November 9th, 2012

We all bin it together

Two bins

by James Fulford

 

Although the data is thin and somewhat contradictory, it looks as though there’s plenty of room for improvement in the recycling performance of smaller SMEs. But those who want to support increased recycling need to understand how the market-driven commercial waste collection sector works.

Read more on We all bin it together…


October 2nd, 2012

Bin Girl in or contract out?

Bins being off loaded

by Amy Slack

 

If you become known as ‘Bin Girl’, then generally there’s a very good reason for it. In my case I’m glad to say it wasn’t due to spending a lot of time rummaging through people’s rubbish. It might seem an unfortunate label, but after six months managing the distribution of new recycling and food waste containers to 51,000 households across a Surrey District Authority, I became rather attached to it!

Read more on Bin Girl in or contract out?…


September 21st, 2012

Is my grocer greener than my government?

Carrots

by Carolyn Cross

 

As I meander through the veg aisles of my local supermarket, Matthew the British apple farmer beams down, Chairman Mau-style, from giant posters. He looks like a nice guy, and while the supermarket may be getting a lot of mileage out of him, it does mean fewer nasty air freight and truck miles. In turn that means fresher, healthier produce, reduced carbon emissions, and more of the economic benefits staying close to home; so buying Matthew’s apples is good for us, good for UK plc and no doubt good for Matthew too.

Read more on Is my grocer greener than my government?…


July 30th, 2012

Money to burn: waste and PFI in Cornwall

by Mike Brown

 

Funerals often stimulate reflection. Travelling home from Cornish independent Councillor Pam Lyne’s memorial service on 13th July, I was thinking about one of the many causes to which she selflessly dedicated so much energy.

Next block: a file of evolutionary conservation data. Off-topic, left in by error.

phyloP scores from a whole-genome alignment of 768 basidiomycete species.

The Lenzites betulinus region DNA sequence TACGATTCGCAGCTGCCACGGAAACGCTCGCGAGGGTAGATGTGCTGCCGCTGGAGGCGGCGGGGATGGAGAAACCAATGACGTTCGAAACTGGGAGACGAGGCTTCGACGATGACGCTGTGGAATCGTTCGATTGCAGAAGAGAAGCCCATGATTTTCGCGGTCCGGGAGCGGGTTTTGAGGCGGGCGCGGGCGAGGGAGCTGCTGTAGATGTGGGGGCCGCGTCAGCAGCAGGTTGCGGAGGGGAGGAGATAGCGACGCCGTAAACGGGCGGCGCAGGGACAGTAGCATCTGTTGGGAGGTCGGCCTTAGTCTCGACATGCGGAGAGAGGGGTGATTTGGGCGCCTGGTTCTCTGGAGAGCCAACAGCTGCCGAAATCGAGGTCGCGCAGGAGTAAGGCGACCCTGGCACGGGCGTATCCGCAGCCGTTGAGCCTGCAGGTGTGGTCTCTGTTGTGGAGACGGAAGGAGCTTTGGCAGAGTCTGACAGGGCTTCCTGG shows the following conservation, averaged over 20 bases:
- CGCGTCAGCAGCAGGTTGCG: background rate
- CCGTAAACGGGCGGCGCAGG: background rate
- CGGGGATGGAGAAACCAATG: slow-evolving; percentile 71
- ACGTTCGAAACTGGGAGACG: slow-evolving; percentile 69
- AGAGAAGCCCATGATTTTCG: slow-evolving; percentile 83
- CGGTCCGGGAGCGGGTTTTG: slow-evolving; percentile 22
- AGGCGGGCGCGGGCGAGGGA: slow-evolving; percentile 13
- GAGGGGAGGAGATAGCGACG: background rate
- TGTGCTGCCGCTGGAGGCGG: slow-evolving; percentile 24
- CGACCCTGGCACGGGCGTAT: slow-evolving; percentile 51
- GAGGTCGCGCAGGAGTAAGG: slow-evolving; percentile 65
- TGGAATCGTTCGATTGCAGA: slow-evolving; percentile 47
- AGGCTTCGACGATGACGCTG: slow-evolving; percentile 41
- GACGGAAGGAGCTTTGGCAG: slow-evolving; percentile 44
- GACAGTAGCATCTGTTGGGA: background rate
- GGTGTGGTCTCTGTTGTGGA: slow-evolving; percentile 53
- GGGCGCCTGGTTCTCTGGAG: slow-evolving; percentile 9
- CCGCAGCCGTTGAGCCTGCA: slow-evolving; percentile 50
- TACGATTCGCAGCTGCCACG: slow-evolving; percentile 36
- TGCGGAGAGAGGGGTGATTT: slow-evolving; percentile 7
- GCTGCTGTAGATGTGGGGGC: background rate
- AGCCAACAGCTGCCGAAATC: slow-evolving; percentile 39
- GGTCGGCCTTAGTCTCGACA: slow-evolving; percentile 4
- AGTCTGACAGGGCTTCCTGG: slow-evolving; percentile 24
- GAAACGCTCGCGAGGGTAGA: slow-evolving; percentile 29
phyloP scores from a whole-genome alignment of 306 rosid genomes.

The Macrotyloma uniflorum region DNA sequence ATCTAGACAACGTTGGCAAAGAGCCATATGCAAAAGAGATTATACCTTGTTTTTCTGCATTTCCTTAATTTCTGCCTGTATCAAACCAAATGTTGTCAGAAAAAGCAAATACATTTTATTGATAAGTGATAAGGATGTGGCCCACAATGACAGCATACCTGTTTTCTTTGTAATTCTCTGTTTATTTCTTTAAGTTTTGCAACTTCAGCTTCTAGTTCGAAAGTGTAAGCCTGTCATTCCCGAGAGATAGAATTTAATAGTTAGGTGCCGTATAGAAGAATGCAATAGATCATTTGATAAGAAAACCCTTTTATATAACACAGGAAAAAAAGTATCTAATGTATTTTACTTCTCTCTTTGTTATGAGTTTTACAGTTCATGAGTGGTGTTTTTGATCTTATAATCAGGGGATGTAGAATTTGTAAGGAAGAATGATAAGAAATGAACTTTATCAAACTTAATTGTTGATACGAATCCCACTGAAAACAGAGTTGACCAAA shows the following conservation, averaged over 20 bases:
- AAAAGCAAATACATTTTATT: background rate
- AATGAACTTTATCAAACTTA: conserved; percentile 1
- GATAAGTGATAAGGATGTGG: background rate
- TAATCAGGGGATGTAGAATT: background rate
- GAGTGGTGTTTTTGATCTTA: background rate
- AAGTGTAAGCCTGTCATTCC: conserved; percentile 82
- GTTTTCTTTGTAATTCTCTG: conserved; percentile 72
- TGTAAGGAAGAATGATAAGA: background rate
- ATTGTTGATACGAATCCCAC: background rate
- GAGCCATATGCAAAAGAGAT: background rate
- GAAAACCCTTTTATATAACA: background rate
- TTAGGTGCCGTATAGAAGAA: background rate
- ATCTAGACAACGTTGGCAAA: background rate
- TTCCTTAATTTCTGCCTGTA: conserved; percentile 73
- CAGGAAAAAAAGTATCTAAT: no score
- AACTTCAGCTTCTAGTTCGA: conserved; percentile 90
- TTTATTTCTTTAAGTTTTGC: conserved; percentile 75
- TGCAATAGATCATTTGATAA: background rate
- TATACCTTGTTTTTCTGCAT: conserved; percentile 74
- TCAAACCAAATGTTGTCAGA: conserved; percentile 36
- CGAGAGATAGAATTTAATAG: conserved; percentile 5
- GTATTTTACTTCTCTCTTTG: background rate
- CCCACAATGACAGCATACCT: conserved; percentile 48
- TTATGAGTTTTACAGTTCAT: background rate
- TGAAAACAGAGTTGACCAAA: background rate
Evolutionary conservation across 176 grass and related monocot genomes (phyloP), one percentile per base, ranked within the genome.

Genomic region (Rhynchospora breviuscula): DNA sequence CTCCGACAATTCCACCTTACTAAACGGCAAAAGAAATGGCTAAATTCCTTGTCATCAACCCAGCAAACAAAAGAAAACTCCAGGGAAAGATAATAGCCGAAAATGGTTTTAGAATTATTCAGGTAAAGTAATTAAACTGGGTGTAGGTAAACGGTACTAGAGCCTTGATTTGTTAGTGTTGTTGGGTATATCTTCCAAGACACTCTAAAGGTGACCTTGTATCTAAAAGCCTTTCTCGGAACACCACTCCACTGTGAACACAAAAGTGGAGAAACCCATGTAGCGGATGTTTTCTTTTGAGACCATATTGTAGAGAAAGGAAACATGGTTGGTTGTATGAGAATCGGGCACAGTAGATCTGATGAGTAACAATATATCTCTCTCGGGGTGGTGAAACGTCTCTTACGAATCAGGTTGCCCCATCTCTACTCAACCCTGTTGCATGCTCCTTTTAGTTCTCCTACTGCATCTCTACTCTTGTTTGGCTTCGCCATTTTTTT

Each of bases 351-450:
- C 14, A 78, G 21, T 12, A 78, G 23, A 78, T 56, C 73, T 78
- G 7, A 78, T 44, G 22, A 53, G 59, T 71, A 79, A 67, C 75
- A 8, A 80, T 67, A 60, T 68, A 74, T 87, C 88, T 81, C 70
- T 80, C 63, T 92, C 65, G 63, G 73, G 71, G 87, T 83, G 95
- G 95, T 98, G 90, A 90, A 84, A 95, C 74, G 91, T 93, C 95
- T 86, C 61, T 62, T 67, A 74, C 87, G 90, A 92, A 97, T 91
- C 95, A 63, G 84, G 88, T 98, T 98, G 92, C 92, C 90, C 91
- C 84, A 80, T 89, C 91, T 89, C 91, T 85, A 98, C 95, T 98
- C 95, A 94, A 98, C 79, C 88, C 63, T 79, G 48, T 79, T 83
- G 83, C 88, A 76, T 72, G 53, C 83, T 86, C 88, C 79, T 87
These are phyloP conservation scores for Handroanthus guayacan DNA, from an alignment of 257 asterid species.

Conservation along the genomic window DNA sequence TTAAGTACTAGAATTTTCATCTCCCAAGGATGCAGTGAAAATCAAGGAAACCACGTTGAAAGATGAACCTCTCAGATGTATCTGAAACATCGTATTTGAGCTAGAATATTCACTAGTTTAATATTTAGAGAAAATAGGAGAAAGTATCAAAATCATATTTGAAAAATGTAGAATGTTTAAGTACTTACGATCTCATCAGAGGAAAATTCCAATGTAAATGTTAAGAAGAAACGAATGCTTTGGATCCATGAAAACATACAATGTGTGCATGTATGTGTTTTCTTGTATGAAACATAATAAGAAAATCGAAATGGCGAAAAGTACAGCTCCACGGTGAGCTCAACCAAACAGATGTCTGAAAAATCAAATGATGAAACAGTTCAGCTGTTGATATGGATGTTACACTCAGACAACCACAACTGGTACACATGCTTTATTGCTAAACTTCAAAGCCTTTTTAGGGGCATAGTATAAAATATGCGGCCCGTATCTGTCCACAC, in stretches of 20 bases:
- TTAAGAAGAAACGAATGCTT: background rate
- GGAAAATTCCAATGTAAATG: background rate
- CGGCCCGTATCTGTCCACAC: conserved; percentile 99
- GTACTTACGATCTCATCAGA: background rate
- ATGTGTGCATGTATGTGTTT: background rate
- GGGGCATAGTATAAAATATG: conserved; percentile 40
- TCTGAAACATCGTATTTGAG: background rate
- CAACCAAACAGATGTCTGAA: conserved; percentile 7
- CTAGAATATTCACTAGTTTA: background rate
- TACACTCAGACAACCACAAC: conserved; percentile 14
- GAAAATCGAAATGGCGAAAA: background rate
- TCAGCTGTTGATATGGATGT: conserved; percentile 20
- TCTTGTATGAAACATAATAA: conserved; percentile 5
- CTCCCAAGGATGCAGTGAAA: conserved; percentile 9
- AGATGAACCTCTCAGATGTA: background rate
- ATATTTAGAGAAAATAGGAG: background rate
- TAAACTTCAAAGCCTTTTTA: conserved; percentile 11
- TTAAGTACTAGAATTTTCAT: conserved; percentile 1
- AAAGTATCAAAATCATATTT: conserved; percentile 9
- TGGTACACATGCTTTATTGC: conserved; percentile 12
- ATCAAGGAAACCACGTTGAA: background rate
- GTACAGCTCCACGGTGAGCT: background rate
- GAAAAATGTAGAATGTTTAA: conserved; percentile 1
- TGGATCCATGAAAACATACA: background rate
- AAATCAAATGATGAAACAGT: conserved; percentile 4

Read more on Money to burn: waste and PFI in Cornwall…


July 13th, 2012

Water, waste and the space race

The impact of water

by Peter Jones OBE

 

For all its many environmental benefits, the growth in recycling poses a problem: space. At its peak, landfilling required 500 major burial pits, occupying around 8,000 hectares. If we landfilled no waste at all, it is estimated that up to 3,000 waste facilities of 5-10 hectares would be required, occupying around 25,000 hectares – three times the area. The twin challenges of navigating the planning system and attracting investment make developing this infrastructure one of the waste sector’s biggest problems. Although approaching 50 food waste anaerobic digestion and 200 materials recovery plants are already in place, more are needed.

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April 17th, 2012

What goes around…

by Wayne Hubbard

 

The concept of a revolving loan fund may not be revolutionary – as long ago as the 1950s the UK government had such a scheme in place to help farmers afford new infrastructure. But it is new to waste management in London, and I believe that it has the potential to stimulate London boroughs to respond creatively to the financial pressures they are under and find opportunities to maintain or even enhance services while making savings.

Read more on What goes around……


December 5th, 2011

Who is Pickles trying to please?

by James Fulford

 

An announcement from DCLG officials at the communities and local government select committee has at last started to cast light on what Eric Pickles’ controversial £250m fund to support local authorities who retain or reinstate weekly waste collections may actually cover.

Read more on Who is Pickles trying to please?…